It’s Official! This Is the Best Bad Beat Story Ever!

  • Gary Clarke wins a €2,000 Unibet Open Bucharest prize package
  • Players can cope with bad beats by becoming numb, venting, or just learning to love them
  • The top two finalists were voted in the top two by each member of the judging panel
  • Gus Hansen handed Clarke his bad beat, but it was not at the poker table
Man alone on a swing at the beach in winter
Not all bad beat stories take place at the poker table, as Gary Clarke well knows. [Image:]

Gary Clarke’s “Bad Beat Story” wins him a €2000 Unibet Open Bucharest Package

In 2013, Danish poker Adonis Gus Hansen put a heartbreaking beat on Gary Clarke, but the Irishman got the last laugh today as the discerning people over at made him the winner of The Chip Race poker podcast’s “Bad Beat Competition.”

he will be wined and dined

Clarke’s prize is a €2,000 ($2,117) package to the upcoming Unibet Open Bucharest starting on November 29. Courtesy of Unibet Poker and The Chip Race, he will stay at the luxury Marriott hotel, he will receive money for his flights, he will play in the €1,100 ($1,164) Main Event, and he will be wined and dined by myself and Dara O’Kearney in the Romanian capital.

That’s a really nice prize, so at this point you might be wondering what hand Clarke held and what sort of horrendous run-out took the pot away from him. Well, this particular bad beat did not take place on the felt. Rather, it was in a Galway nightclub not far from the poker venue where the unlucky-in-love Clarke was trying out an altogether different line with a lady named Sarah.

Ah me! alas, pain, pain ever, for ever!

If poker is pain, then tournament poker is agony piled on top of excruciating agony, punctuated by a rare moment of glory. Percy Bysshe Shelley said “Ah me! alas, pain, pain ever, for ever! No change, no pause, no hope! Yet I endure.” It’s that kind of thing, but you do get the very occasional reprieve. In the face of this, you have three main options as a player:

Become numb

Developing a cold detachment from outcomes and a hardy resistance to results-oriented thinking is probably the best way to navigate your little ship through the tsunamis of variance that you encounter in the game.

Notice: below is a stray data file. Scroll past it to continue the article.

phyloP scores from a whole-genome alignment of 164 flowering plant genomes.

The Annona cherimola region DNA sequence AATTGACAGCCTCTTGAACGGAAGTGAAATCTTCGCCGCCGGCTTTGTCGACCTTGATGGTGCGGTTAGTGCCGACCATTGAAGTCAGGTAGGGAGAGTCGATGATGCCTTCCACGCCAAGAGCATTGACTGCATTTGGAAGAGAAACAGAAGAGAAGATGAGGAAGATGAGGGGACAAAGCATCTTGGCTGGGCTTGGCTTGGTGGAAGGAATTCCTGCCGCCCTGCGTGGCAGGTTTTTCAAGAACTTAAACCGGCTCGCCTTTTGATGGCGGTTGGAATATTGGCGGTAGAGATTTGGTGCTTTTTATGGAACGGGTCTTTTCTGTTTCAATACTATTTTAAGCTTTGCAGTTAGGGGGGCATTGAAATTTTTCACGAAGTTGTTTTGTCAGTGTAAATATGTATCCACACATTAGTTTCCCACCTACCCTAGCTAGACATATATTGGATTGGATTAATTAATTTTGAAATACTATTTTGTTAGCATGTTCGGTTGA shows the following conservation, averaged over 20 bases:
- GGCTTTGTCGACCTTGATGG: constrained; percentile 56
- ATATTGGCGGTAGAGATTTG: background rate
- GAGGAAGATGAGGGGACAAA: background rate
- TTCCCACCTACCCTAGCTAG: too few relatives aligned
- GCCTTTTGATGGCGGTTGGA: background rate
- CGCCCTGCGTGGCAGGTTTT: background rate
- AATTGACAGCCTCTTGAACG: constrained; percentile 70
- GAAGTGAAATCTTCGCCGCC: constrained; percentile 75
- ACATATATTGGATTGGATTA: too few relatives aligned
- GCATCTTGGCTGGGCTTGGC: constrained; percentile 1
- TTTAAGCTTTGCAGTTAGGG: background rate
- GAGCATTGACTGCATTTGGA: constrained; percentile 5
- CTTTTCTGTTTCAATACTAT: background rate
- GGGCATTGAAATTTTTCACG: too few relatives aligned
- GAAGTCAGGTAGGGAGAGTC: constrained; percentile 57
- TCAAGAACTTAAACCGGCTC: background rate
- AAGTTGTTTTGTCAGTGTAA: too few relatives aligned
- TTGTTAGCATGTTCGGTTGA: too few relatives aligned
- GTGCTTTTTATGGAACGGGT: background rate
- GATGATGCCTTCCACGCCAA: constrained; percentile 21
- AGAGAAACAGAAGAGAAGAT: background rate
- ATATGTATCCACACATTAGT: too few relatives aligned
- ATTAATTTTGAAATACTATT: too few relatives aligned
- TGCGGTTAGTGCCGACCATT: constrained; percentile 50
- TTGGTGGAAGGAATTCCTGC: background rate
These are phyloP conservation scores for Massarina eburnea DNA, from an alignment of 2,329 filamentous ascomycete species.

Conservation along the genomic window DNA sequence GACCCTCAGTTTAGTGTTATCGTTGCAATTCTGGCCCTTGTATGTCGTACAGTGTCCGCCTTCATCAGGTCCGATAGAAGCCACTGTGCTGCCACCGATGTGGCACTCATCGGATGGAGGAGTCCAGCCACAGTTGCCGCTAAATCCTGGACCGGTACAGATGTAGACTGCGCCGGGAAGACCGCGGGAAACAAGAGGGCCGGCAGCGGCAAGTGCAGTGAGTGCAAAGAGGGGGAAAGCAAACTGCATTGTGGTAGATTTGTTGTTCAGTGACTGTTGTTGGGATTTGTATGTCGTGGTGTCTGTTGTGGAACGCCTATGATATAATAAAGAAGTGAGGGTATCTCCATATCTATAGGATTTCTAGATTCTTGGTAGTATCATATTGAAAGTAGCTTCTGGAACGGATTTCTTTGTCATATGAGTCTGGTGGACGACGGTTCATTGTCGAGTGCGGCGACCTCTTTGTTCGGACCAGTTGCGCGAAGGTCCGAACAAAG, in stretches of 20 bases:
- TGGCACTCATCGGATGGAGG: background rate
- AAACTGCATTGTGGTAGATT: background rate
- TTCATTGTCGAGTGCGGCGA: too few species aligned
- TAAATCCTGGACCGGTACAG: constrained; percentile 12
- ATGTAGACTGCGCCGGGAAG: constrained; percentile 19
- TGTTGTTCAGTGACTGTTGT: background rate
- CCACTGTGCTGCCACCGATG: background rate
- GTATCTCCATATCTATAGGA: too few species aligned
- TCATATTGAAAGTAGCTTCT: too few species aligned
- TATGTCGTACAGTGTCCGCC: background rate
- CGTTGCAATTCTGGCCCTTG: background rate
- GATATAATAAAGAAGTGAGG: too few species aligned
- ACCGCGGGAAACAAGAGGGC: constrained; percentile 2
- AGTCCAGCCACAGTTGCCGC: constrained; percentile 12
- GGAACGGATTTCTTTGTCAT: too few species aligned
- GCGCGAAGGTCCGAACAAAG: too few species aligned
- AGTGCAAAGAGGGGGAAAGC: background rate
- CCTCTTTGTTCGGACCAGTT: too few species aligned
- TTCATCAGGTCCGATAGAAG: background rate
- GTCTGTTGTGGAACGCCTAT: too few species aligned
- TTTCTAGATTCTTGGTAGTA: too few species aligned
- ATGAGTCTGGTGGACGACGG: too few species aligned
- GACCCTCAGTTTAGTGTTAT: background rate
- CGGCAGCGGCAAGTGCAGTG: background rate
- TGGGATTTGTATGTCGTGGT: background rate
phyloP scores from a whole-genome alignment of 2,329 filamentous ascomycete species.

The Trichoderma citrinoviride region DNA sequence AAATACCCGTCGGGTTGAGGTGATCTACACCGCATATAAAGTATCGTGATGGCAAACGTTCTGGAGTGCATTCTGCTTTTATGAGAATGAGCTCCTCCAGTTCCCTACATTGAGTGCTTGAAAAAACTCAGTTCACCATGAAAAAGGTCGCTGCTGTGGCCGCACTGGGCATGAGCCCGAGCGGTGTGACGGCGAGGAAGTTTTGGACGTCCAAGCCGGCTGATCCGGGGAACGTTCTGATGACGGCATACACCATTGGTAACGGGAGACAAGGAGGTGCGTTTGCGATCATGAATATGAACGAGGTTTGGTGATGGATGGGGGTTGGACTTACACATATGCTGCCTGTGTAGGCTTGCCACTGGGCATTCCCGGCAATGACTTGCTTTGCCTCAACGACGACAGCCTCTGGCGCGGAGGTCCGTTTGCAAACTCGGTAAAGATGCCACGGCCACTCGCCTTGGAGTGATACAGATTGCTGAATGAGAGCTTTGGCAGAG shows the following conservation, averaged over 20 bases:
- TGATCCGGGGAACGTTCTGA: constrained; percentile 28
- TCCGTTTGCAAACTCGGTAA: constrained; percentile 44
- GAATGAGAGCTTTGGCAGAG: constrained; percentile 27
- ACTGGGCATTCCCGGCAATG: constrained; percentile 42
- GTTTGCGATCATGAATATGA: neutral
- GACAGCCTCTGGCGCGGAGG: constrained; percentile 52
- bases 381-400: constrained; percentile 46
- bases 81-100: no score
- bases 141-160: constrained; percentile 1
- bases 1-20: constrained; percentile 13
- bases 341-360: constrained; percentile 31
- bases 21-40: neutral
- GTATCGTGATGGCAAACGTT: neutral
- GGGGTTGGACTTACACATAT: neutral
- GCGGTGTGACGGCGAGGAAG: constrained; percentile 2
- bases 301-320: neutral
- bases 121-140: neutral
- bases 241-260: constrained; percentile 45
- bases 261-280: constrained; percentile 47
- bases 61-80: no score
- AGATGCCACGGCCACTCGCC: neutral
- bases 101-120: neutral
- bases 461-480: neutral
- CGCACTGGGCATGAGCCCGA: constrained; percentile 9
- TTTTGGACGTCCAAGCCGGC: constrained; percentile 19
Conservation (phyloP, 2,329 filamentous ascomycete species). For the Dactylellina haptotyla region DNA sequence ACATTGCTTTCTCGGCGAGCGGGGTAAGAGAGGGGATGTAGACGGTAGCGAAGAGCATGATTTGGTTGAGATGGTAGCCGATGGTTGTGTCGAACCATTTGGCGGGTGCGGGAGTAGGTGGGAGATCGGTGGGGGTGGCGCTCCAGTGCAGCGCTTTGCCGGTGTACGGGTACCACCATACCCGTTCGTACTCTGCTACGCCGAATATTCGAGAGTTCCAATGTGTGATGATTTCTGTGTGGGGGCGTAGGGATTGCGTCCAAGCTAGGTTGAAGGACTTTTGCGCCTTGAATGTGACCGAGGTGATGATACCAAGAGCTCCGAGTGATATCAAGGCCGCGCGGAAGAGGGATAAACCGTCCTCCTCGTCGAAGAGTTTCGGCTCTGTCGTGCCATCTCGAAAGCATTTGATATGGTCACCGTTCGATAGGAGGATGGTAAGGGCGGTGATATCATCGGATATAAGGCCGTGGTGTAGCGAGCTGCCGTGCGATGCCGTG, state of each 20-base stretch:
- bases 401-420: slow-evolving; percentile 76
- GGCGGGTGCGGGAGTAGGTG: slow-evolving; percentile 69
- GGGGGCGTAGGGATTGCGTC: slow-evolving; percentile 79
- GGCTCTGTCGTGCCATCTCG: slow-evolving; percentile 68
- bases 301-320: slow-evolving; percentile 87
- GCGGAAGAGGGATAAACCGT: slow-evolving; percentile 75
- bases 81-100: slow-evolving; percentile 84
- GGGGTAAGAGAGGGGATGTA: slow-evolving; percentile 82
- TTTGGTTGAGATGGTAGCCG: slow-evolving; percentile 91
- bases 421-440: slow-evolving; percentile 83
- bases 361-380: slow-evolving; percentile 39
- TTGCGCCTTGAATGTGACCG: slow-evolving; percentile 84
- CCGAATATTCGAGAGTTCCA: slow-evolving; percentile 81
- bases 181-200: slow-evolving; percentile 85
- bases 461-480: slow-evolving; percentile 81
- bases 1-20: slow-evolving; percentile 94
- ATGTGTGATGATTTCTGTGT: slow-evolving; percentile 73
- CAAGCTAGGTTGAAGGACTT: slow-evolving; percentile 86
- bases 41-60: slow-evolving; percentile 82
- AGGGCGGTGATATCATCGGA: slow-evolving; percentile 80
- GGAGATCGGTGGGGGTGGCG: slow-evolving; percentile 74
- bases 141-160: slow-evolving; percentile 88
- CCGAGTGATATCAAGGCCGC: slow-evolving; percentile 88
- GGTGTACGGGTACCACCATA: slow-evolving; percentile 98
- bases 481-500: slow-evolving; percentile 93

Let it out

If you cannot internalize the pain, maybe it’s best if you release it. There are various forms of catharsis. Releasing an expletive-laden stream of consciousness was my personal preference in the early years, but you could punch your computer screen, smash your mouse, or kick over a chair.

Learn to love it

The poker gods have a sick sense of humor. They will tease us, torture us, smite us and, worst of all, they will give us false hope. Masochism is the antidote. Learn to love the pain and you become invincible. After all, (Poker) Death smiles at us all. All we can do is smile back.

From 37 to 5…

Well it turns out that there is actually a fourth option.

Write it down as a hilarious self-deprecating tale and enter it in a “Bad Beat” contest

37 people entered The Chip Race Bad Beat Competition, which was announced on September 28. The submissions included videos, Twitch clips, hand histories, short stories, and a poem. On October 14, the ten finalists were announced:

From that list,’s four-person team took over, using a “Eurovision song contest” style points system to rank the entries. On this week’s edition of “The Lock-In,” (The Chip Race cameras-on sister show), Poker.Org’s Live Events Manager Terrance Reid stopped by to discuss the top five:

The person coming in 5th place was English poker player Mark Tearney’s “stupid hand, stupid game” story about an unfathomable beat that he took in a home game:

With the fourth biggest points rally came a side-splittingly funny story submitted by Welshman Ed about the time his propellor plane broke down on his way to a poker tournament and things only got worse and more embarrassing from there:

The third place finisher was another video submission – this time from Matt Skeadas – which was coined “The Hazardous football bet that never was.” Watch it to see why.

A lesson in blockers

According to Reid, there was very little between the top two entries, which were voted in the top two by all four members of the jury. It’s very clear when you read both stories how difficult the decision just have been as both really were beautifully told, sumptuously drawn, and utterly engrossing.

In the end, second place and a hastily added but very deserved runner-up prize of €250 ($265) went to “Kiplesworth” and his Joycean tale of woe involving the cruelest bad beat of the all, a new pair of Diesel jeans, and Fluffy Mulkerin’s dog. I dare you not to cry laughing at this one:

The winner was a piece of writing guaranteed to become part of Irish poker folklore as Gary Clarke received a cruel off-the-felt lesson on blockers by the Don Juanesque Gus Hansen. With fewer scruples than he had buttons in his shirt, the Dane whisked fair maiden Sarah from the arms of the hapless Gary, who was left with nothing but a bad beat story. But oh, what a bad beat story.

Leave a Reply

Your email address will not be published. Required fields are marked *